Salvador MERINO, Petitioner, v. William P. BARR, Attorney General, Respondent.
Decided: July 10, 2020
Before: THOMAS, Chief Judge, HAWKINS and McKEOWN, Circuit Judges.
Salvador Merino, Pro Se Katherine S. Fischer, Trial Attorney, DOJ - U.S. Department of Justice, Civil Division/Office of Immigration Litigation, Washington, DC, Chief Counsel ICE, Office of the Chief Counsel, Department of Homeland Security, San Francisco, CA, for Respondent
Salvador Merino, a native and citizen of El Salvador, petitions pro se for review of the Board of Immigration Appeals’ (“BIA”) order denying his motion to reconsider its order dismissing his appeal from an immigration judge's (“IJ”) decision denying his application for relief or to reopen proceedings to consider additional evidence. We have jurisdiction under 8 U.S.C. § 1252, and we dismiss in part and deny in part the petition.
To the extent Merino challenges the BIA's underlying dismissal order, we lack jurisdiction to review that decision because it was issued on June 19, 2014, and Merino did not file this petition for review until October 20, 2014. See Singh v. Lynch, 835 F.3d 880, 882 (9th Cir. 2016) (“A petition for review must be filed not later than 30 days after the date of the final order of removal. This deadline is mandatory and jurisdictional.” (citation and quotation marks omitted)); see also Stone v. INS, 514 U.S. 386, 405, 115 S.Ct. 1537, 131 L.Ed.2d 465 (1995) (“[A] deportation order is final, and reviewable, when issued. Its finality is not affected by the subsequent filing of a motion to reconsider.”).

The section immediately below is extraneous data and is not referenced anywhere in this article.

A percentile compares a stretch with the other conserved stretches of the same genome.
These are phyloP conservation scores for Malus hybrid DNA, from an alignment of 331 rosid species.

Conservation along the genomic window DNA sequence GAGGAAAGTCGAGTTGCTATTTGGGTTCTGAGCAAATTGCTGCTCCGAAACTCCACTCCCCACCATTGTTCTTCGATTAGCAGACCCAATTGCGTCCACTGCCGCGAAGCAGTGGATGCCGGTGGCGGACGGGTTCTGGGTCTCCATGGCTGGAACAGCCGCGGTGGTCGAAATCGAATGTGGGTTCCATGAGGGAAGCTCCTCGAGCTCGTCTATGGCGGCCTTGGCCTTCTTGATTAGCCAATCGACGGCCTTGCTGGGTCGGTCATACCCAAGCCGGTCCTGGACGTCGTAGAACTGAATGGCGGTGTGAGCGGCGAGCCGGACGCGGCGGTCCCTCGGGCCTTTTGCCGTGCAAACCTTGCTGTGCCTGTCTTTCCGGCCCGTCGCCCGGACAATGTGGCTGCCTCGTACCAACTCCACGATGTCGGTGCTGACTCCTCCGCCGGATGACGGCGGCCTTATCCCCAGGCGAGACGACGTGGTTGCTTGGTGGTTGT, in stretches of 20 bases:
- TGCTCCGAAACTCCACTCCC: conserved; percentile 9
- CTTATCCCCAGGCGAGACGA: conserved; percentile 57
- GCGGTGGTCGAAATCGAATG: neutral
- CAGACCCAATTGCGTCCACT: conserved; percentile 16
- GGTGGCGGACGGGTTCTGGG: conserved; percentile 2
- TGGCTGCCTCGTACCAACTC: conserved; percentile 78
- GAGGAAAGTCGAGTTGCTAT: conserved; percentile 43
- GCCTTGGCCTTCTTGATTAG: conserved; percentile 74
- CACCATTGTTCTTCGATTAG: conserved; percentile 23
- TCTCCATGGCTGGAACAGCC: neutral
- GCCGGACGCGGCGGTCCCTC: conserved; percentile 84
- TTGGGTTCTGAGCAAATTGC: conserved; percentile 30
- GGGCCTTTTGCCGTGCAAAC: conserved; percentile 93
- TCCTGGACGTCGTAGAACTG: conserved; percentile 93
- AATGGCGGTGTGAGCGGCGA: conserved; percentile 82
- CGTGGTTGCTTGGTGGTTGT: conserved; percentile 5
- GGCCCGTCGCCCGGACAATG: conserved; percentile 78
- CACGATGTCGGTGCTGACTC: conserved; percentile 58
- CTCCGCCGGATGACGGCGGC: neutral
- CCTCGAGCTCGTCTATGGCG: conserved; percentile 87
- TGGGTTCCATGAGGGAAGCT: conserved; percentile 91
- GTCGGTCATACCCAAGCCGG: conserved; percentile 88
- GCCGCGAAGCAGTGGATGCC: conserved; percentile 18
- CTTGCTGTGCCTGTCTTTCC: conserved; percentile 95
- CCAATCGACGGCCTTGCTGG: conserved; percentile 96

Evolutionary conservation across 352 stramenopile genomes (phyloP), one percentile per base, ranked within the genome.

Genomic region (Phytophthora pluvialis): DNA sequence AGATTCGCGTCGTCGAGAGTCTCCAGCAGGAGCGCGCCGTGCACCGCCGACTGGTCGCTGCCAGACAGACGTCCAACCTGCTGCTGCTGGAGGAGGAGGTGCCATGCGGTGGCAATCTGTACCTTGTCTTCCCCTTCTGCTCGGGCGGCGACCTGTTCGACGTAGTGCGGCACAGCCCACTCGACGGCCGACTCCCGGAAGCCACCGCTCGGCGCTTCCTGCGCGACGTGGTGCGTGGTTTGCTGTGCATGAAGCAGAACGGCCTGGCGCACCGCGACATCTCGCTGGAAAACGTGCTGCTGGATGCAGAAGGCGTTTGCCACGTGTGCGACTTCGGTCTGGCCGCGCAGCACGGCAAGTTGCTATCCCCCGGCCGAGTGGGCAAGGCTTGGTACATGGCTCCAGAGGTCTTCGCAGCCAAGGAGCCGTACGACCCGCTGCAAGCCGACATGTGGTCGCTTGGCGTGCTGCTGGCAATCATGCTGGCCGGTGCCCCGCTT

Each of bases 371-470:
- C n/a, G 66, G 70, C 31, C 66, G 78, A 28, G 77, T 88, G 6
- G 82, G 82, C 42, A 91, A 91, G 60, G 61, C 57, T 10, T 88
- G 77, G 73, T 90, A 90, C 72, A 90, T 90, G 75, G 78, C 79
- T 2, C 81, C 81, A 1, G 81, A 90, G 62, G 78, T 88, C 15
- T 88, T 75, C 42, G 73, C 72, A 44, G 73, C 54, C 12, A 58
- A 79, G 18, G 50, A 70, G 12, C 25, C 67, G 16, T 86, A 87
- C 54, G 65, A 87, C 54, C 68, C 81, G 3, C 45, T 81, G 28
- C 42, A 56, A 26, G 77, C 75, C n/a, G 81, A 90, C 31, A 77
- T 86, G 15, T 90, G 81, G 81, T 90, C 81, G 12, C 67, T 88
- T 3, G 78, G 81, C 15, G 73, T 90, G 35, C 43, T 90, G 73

The BIA did not abuse its discretion by denying Merino's motion to reconsider. See Cano-Merida v. INS, 311 F.3d 960, 964 (9th Cir. 2002). Merino did not identify any errors of fact or law in the BIA's decision; instead, he reargued that the IJ should have granted relief or allowed him more time to gather evidence. See 8 C.F.R. § 1003.2(b)(1); Ma v. Ashcroft, 361 F.3d 553, 558 (9th Cir. 2004) (“A petitioner's motion to reconsider must identify a legal or factual error in the BIA's prior decision.”).
The BIA did not abuse its discretion by denying Merion's motion to reopen. See Cano-Merida, 311 F.3d at 964. Merino submitted a declaration from his children corroborating his testimony about extortion by gang members, but did not show that the declaration could not have been obtained earlier or that it would have likely changed the outcome of his case. See 8 C.F.R. § 1003.2(c)(1); Shin v. Mukasey, 547 F.3d 1019, 1025 (9th Cir. 2008) (applicants “who seek to remand or reopen proceedings to pursue relief bear a ‘heavy burden’ of proving that, if proceedings were reopened, the new evidence would likely change the result in the case” (quoting Matter of Coelho, 20 I. & N. Dec. 464, 473 (BIA 1992))). The declaration does not show that Merino is a member of a particular social group; that the conduct he fears would be on account of that membership; or that he will more likely than not be tortured by or with the consent or acquiescence of the government if returned to El Salvador. See Zetino v. Holder, 622 F.3d 1007, 1016 (9th Cir. 2010) ( “An alien's desire to be free from harassment by criminals motivated by theft or random violence by gang members bears no nexus to a protected ground”).
PETITION DISMISSED in part and DENIED in part.
Was this helpful?
Response sent, thank you
Welcome to FindLaw's Cases & Codes
A free source of state and federal court opinions, state laws, and the United States Code. For more information about the legal concepts addressed by these cases and statutes visit FindLaw's Learn About the Law.